A senior US Energy Department official appointed by the Trump administration once described Barack Obama as a “Kenyan creampuff”, Mark Zuckerberg as an “arrogant, self-hating Jew” and climate scientists as “cultists” and “nuts”, according to a report.
William C Bradford, director of the Department’s Office of Indian Energy, also appeared to believe Mr Obama might refuse to step down after his two terms of office, asking “what will we do? Is a military coup the only answer?”
The messages were posted on a since-deleted Twitter account, @Brute_Bradford, The Washington Post revealed.
Previously Mr Bradford caused controversy when he wrote an article claiming some academics who criticised US foreign policy were Islamist Fifth Columnists who could be treated as “unlawful combatants” and subjected to “coercive interrogation, trial, and imprisonment”.
In an email to the Post, Mr Bradford, who previously was the attorney general of the Chiricahua Apache Nation, admitted the account was his and said he regretted the remarks.
“As a minority and member of the Jewish faith, I sincerely apologise for my disrespectful and offensive comments,” he said.
“These comments are inexcusable and I do not stand by them.
“Now, as a public servant, I hold myself to a higher standard, and I will work every day to better the lives of all Americans.”
Mr Obama was a particular target for the messages, which echoed the bogus claims by so-called ‘Birthers’, once led by Donald Trump, that the Democrat was not born in the United States and was therefore not entitled to be US President.
“I think Obama was given his mission in Tehran long ago, and it suits him just fine. How else can a Kenyan creampuff get ahead,” he tweeted in December last year.
Another message that month said: “No one listens to the Tehran Candidate any more. He should slink away…”
In February 2016, after Mark Zuckerberg said people should not vote for Mr Trump, Mr Bradford asked: “Who is this little arrogant self-hating Jew to tell anyone for whom to vote”.
It also appears Mr Bradford is very much a member of the climate science denial wing of the Trump administration.
“Soon, ‘climate change’ cultists will be pitied as the nuts they always were,” he tweeted.
Other messages included one saying the controversial decision to intern Japanese Americans during World War II was “necessary”.
Mr Bradford also rejected the idea that women should be allowed to have frontline roles in the military and gave a lethal warning to anyone who might decide to try to conscript female members of his family.
“Women have no business in combat. Period,” he tweeted in February. “Republicans pandering on this issue. Disgusting. I’ll shoot anyone who comes for my daughters.”
In 2015, Mr Bradford resigned as an assistant professor at the West Point military academy after writing an article in which he claimed that some American academics critical of US foreign policy were Fifth Columnists for Islamist terrorists engaged in “psychological warfare … against their own people”.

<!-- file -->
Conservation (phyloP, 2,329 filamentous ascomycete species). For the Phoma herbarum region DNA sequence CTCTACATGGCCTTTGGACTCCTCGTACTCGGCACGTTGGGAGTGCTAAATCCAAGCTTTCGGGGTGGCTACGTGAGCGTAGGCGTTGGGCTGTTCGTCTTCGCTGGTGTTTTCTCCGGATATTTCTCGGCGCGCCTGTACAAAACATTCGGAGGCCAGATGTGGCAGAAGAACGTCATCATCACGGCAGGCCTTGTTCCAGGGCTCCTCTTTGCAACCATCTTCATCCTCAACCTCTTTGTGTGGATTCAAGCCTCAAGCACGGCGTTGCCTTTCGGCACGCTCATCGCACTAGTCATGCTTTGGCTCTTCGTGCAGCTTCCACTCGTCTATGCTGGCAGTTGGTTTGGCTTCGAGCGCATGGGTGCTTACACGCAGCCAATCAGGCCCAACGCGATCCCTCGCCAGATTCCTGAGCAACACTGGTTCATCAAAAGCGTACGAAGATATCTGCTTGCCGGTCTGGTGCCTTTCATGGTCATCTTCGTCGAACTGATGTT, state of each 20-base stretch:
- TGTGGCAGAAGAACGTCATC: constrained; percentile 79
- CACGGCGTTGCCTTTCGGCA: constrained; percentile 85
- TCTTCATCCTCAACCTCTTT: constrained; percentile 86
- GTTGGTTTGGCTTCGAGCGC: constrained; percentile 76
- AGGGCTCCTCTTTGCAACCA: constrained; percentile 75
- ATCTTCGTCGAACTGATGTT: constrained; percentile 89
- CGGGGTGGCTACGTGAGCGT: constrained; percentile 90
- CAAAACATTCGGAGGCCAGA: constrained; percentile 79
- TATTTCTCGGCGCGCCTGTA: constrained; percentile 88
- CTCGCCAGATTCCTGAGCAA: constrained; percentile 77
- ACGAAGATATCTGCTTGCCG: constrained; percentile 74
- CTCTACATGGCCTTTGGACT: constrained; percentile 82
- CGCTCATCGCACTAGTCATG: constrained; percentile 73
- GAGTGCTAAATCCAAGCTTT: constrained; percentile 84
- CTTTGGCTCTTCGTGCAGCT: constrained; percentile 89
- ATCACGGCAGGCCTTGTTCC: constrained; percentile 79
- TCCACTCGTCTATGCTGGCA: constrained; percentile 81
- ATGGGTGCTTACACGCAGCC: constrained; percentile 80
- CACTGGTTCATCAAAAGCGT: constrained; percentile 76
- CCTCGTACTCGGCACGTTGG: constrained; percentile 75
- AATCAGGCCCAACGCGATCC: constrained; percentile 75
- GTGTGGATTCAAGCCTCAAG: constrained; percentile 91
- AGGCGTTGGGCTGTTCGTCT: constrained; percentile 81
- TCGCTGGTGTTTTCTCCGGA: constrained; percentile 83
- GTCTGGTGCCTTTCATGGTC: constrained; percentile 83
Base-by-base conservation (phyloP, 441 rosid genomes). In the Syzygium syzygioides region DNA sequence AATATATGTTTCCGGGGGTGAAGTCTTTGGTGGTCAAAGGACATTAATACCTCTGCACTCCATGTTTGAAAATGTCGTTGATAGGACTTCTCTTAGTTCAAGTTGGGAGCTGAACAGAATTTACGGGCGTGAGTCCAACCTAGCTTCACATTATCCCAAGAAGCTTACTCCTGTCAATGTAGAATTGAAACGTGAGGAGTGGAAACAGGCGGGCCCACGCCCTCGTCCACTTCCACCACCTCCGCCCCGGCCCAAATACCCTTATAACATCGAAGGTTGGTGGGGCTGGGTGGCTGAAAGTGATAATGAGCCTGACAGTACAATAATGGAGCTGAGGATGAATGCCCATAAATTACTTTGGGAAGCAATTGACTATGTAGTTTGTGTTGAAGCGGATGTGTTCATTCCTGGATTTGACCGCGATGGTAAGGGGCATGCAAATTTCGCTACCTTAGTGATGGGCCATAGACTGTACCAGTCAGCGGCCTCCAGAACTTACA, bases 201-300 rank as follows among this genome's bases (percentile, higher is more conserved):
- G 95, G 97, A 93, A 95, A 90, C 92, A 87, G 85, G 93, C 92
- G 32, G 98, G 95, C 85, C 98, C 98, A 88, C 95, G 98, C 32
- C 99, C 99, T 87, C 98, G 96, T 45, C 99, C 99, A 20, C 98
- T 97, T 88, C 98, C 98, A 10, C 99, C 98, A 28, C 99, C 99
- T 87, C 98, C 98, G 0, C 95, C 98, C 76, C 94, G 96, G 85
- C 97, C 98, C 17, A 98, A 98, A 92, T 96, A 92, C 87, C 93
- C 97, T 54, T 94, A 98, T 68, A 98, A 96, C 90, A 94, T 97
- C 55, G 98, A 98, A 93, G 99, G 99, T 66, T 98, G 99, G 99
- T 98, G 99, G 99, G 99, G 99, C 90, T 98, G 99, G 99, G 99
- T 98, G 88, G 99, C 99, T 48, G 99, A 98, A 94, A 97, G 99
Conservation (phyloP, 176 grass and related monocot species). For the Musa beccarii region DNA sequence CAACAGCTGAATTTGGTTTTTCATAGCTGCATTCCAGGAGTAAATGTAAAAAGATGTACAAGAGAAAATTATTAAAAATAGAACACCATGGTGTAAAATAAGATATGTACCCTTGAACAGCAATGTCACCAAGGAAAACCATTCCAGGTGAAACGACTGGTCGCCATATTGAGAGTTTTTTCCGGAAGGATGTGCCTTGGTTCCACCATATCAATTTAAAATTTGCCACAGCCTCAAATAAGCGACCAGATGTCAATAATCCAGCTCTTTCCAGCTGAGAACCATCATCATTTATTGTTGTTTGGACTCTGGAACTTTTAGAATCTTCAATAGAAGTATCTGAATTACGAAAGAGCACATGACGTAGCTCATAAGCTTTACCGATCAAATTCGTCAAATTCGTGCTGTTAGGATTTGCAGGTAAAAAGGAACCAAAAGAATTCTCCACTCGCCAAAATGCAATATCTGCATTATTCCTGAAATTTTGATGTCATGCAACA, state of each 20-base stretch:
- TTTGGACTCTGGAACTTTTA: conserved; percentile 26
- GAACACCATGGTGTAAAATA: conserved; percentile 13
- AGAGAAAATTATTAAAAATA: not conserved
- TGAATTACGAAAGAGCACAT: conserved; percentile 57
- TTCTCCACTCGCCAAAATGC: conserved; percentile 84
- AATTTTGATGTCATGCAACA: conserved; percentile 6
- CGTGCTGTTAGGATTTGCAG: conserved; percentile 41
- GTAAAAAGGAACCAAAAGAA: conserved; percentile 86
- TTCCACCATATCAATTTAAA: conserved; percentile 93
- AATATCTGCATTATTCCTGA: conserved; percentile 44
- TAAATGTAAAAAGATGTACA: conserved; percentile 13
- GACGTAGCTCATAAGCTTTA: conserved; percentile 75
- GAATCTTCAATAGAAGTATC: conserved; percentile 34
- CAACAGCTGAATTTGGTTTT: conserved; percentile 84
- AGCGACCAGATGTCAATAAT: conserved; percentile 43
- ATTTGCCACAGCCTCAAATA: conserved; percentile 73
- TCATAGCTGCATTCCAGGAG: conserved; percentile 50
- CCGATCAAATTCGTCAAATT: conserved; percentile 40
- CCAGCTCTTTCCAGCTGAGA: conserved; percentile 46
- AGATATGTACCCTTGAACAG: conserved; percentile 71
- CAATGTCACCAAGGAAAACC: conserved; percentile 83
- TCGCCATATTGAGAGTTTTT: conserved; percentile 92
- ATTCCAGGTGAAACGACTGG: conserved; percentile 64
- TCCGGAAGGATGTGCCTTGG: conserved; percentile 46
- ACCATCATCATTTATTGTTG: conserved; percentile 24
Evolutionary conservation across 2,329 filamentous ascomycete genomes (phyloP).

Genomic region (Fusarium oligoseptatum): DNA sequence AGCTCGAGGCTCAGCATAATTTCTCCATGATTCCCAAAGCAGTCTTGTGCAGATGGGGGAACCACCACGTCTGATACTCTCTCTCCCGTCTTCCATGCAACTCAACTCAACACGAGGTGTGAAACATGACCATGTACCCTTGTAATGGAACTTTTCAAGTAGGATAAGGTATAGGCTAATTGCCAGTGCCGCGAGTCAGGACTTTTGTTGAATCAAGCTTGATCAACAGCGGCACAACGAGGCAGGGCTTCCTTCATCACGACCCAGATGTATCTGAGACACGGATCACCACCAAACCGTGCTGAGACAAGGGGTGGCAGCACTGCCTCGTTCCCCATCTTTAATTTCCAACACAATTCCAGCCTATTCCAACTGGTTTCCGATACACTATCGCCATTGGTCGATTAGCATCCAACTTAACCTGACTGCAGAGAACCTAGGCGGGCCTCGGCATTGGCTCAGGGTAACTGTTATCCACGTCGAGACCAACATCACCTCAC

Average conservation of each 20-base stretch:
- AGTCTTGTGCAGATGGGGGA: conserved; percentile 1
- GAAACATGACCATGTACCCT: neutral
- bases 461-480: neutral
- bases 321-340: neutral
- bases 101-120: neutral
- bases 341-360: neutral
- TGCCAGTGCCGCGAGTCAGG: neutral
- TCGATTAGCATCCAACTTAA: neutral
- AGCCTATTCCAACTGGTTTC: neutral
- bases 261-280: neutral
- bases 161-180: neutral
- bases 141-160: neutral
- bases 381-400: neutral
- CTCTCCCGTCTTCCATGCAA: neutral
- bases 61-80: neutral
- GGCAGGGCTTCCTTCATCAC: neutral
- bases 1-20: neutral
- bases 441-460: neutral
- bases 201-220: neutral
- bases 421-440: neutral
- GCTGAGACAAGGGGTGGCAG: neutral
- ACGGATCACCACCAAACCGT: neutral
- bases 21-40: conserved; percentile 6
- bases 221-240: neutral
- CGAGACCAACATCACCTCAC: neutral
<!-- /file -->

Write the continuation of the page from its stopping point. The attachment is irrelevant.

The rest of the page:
“This radical development – employment of psyops [psycological operations] by American elites against Americans – is celebrated in the Islamic world as a portent of US weakness and the coming triumph of Islamism,” he wrote.
“That a trahison des professeurs is responsible for the creation of the most important strategic weapon in the Islamist arsenal is a serious charge that must be developed and defended…”
Bizarrely he referred to these academics as ‘Cloaca’, an acronym he appears to have invented meaning ‘critical law of armed conflict academy’. It is also a word meaning a sewer or a cavity at the end of some animals digestive tract.
“Cloaca scholarship and advocacy that attenuates US arms and undermines American will are psyops, which are combatant acts,” he wrote.
“Consequently, if these acts are colourable as propaganda inciting others to war crimes, such acts are prosecutable.
“Cloaca members are thus combatants who, like all other combatants, can be targeted at any time and place and captured and detained until termination of hostilities.
“As unlawful combatants for failure to wear the distinctive insignia of a party, Cloaca propagandists are subject to coercive interrogation, trial, and imprisonment.”
Law schools and journalists who helped propagate the academics’ views were also “lawful targets given the causal connection between the content disseminated and Islamist crimes incited”.
“Shocking and extreme as this option might seem, Cloaca scholars, and the law schools that employ them, are – at least in theory – targetable so long as attacks are proportional, distinguish non-combatants from combatants, employ non-prohibited weapons, and contribute to the defeat of Islamism,” the man newly appointed as a senior Energy Department official wrote.
The National Security Law Journal later apologised for publishing the article, which it said was an "egregious breach of professional decorum".
Join our new commenting forum
Join thought-provoking conversations, follow other Independent readers and see their replies